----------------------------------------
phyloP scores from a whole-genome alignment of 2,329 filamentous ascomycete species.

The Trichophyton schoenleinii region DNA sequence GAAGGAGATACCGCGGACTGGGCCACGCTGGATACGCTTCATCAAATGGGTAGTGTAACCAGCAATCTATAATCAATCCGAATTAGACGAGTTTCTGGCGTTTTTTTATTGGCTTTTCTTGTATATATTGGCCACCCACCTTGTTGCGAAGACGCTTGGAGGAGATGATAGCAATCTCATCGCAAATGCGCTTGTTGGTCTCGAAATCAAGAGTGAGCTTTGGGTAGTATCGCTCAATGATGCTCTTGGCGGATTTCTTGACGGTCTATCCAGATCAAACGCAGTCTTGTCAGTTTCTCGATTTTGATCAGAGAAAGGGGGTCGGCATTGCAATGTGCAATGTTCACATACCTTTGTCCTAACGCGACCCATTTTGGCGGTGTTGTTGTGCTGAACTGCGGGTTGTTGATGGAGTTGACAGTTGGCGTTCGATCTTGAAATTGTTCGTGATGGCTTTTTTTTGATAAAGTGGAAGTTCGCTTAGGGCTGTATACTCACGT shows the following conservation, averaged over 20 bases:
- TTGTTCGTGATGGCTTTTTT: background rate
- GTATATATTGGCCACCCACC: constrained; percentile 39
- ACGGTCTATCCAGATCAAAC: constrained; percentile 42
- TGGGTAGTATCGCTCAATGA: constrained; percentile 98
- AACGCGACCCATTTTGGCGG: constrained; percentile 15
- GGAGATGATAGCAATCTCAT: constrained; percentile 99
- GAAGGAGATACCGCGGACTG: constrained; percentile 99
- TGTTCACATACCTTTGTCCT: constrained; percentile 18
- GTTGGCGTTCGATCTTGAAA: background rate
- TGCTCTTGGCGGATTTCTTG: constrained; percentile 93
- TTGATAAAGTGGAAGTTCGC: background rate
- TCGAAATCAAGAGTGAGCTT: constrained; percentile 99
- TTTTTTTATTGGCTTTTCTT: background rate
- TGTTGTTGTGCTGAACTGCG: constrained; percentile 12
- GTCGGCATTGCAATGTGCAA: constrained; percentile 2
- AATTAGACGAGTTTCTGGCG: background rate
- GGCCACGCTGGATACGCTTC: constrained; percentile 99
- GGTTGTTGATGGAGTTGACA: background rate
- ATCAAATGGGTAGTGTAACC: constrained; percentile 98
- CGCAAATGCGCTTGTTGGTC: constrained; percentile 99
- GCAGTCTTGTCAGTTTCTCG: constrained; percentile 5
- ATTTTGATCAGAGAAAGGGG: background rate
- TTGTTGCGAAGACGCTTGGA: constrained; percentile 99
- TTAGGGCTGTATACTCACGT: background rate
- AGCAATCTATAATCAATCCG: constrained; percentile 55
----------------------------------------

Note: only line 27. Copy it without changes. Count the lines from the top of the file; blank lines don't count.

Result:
- AGCAATCTATAATCAATCCG: constrained; percentile 55